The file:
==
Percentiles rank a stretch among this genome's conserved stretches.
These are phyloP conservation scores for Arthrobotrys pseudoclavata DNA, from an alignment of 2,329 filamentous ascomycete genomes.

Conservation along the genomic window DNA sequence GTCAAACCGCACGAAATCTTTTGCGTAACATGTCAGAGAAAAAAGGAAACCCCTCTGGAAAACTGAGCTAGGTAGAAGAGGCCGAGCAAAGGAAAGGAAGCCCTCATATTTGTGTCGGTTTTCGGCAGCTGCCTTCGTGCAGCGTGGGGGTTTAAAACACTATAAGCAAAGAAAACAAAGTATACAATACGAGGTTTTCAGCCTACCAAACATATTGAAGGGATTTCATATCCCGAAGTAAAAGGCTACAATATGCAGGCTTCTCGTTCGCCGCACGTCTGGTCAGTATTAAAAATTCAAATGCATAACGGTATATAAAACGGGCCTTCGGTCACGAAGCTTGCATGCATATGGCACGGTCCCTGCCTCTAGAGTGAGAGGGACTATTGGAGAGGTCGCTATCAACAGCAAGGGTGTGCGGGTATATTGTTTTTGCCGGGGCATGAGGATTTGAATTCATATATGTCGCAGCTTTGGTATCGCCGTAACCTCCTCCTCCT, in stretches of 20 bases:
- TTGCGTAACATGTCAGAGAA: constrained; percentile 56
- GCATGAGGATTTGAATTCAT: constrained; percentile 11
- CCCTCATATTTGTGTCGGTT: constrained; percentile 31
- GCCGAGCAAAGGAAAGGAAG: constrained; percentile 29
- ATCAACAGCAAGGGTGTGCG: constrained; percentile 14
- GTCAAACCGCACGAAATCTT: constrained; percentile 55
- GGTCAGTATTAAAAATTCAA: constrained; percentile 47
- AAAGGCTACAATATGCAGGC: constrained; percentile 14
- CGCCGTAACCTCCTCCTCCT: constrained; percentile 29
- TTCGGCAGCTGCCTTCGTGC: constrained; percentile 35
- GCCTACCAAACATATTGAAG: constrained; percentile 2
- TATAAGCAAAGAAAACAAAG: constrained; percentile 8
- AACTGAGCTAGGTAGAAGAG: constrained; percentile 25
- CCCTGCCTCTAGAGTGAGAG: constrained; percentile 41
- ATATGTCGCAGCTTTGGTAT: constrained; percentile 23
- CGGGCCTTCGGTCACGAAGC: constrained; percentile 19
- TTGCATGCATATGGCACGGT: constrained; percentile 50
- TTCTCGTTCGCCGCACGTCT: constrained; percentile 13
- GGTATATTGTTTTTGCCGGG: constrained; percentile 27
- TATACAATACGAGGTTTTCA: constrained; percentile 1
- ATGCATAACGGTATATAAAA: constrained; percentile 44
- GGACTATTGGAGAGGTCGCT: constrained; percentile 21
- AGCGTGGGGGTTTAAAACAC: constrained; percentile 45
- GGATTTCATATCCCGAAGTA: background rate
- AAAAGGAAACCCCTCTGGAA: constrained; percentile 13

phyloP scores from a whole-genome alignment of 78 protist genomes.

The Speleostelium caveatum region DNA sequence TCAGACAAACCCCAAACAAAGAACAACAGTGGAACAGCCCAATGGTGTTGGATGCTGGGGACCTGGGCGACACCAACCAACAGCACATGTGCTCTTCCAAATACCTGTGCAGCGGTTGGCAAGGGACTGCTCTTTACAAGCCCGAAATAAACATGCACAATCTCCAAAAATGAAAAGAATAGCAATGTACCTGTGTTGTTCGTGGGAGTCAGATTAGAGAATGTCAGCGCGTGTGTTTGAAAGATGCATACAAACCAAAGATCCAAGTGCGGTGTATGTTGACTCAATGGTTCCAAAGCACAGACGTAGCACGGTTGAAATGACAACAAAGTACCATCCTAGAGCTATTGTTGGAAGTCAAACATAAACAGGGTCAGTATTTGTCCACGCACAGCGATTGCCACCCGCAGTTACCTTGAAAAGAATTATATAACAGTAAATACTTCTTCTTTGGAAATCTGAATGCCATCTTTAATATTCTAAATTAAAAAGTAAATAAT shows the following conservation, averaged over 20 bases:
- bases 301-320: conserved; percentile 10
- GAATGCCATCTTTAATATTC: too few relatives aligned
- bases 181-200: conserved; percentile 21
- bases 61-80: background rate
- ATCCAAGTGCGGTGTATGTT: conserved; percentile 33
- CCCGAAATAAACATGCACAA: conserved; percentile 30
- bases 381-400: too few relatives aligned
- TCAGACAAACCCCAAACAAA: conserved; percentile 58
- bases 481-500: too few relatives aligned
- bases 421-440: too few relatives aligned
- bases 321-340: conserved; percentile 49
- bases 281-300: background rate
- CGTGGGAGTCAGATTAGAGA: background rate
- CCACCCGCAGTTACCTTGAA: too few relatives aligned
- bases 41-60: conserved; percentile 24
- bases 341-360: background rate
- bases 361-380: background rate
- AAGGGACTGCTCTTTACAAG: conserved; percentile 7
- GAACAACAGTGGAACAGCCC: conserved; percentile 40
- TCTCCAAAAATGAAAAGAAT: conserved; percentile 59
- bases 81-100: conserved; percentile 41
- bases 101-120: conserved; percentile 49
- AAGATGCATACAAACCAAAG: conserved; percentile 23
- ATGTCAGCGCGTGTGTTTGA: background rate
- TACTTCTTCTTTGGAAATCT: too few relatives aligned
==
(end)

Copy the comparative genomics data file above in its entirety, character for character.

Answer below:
Percentiles rank a stretch among this genome's conserved stretches.
These are phyloP conservation scores for Arthrobotrys pseudoclavata DNA, from an alignment of 2,329 filamentous ascomycete genomes.

Conservation along the genomic window DNA sequence GTCAAACCGCACGAAATCTTTTGCGTAACATGTCAGAGAAAAAAGGAAACCCCTCTGGAAAACTGAGCTAGGTAGAAGAGGCCGAGCAAAGGAAAGGAAGCCCTCATATTTGTGTCGGTTTTCGGCAGCTGCCTTCGTGCAGCGTGGGGGTTTAAAACACTATAAGCAAAGAAAACAAAGTATACAATACGAGGTTTTCAGCCTACCAAACATATTGAAGGGATTTCATATCCCGAAGTAAAAGGCTACAATATGCAGGCTTCTCGTTCGCCGCACGTCTGGTCAGTATTAAAAATTCAAATGCATAACGGTATATAAAACGGGCCTTCGGTCACGAAGCTTGCATGCATATGGCACGGTCCCTGCCTCTAGAGTGAGAGGGACTATTGGAGAGGTCGCTATCAACAGCAAGGGTGTGCGGGTATATTGTTTTTGCCGGGGCATGAGGATTTGAATTCATATATGTCGCAGCTTTGGTATCGCCGTAACCTCCTCCTCCT, in stretches of 20 bases:
- TTGCGTAACATGTCAGAGAA: constrained; percentile 56
- GCATGAGGATTTGAATTCAT: constrained; percentile 11
- CCCTCATATTTGTGTCGGTT: constrained; percentile 31
- GCCGAGCAAAGGAAAGGAAG: constrained; percentile 29
- ATCAACAGCAAGGGTGTGCG: constrained; percentile 14
- GTCAAACCGCACGAAATCTT: constrained; percentile 55
- GGTCAGTATTAAAAATTCAA: constrained; percentile 47
- AAAGGCTACAATATGCAGGC: constrained; percentile 14
- CGCCGTAACCTCCTCCTCCT: constrained; percentile 29
- TTCGGCAGCTGCCTTCGTGC: constrained; percentile 35
- GCCTACCAAACATATTGAAG: constrained; percentile 2
- TATAAGCAAAGAAAACAAAG: constrained; percentile 8
- AACTGAGCTAGGTAGAAGAG: constrained; percentile 25
- CCCTGCCTCTAGAGTGAGAG: constrained; percentile 41
- ATATGTCGCAGCTTTGGTAT: constrained; percentile 23
- CGGGCCTTCGGTCACGAAGC: constrained; percentile 19
- TTGCATGCATATGGCACGGT: constrained; percentile 50
- TTCTCGTTCGCCGCACGTCT: constrained; percentile 13
- GGTATATTGTTTTTGCCGGG: constrained; percentile 27
- TATACAATACGAGGTTTTCA: constrained; percentile 1
- ATGCATAACGGTATATAAAA: constrained; percentile 44
- GGACTATTGGAGAGGTCGCT: constrained; percentile 21
- AGCGTGGGGGTTTAAAACAC: constrained; percentile 45
- GGATTTCATATCCCGAAGTA: background rate
- AAAAGGAAACCCCTCTGGAA: constrained; percentile 13

phyloP scores from a whole-genome alignment of 78 protist genomes.

The Speleostelium caveatum region DNA sequence TCAGACAAACCCCAAACAAAGAACAACAGTGGAACAGCCCAATGGTGTTGGATGCTGGGGACCTGGGCGACACCAACCAACAGCACATGTGCTCTTCCAAATACCTGTGCAGCGGTTGGCAAGGGACTGCTCTTTACAAGCCCGAAATAAACATGCACAATCTCCAAAAATGAAAAGAATAGCAATGTACCTGTGTTGTTCGTGGGAGTCAGATTAGAGAATGTCAGCGCGTGTGTTTGAAAGATGCATACAAACCAAAGATCCAAGTGCGGTGTATGTTGACTCAATGGTTCCAAAGCACAGACGTAGCACGGTTGAAATGACAACAAAGTACCATCCTAGAGCTATTGTTGGAAGTCAAACATAAACAGGGTCAGTATTTGTCCACGCACAGCGATTGCCACCCGCAGTTACCTTGAAAAGAATTATATAACAGTAAATACTTCTTCTTTGGAAATCTGAATGCCATCTTTAATATTCTAAATTAAAAAGTAAATAAT shows the following conservation, averaged over 20 bases:
- bases 301-320: conserved; percentile 10
- GAATGCCATCTTTAATATTC: too few relatives aligned
- bases 181-200: conserved; percentile 21
- bases 61-80: background rate
- ATCCAAGTGCGGTGTATGTT: conserved; percentile 33
- CCCGAAATAAACATGCACAA: conserved; percentile 30
- bases 381-400: too few relatives aligned
- TCAGACAAACCCCAAACAAA: conserved; percentile 58
- bases 481-500: too few relatives aligned
- bases 421-440: too few relatives aligned
- bases 321-340: conserved; percentile 49
- bases 281-300: background rate
- CGTGGGAGTCAGATTAGAGA: background rate
- CCACCCGCAGTTACCTTGAA: too few relatives aligned
- bases 41-60: conserved; percentile 24
- bases 341-360: background rate
- bases 361-380: background rate
- AAGGGACTGCTCTTTACAAG: conserved; percentile 7
- GAACAACAGTGGAACAGCCC: conserved; percentile 40
- TCTCCAAAAATGAAAAGAAT: conserved; percentile 59
- bases 81-100: conserved; percentile 41
- bases 101-120: conserved; percentile 49
- AAGATGCATACAAACCAAAG: conserved; percentile 23
- ATGTCAGCGCGTGTGTTTGA: background rate
- TACTTCTTCTTTGGAAATCT: too few relatives aligned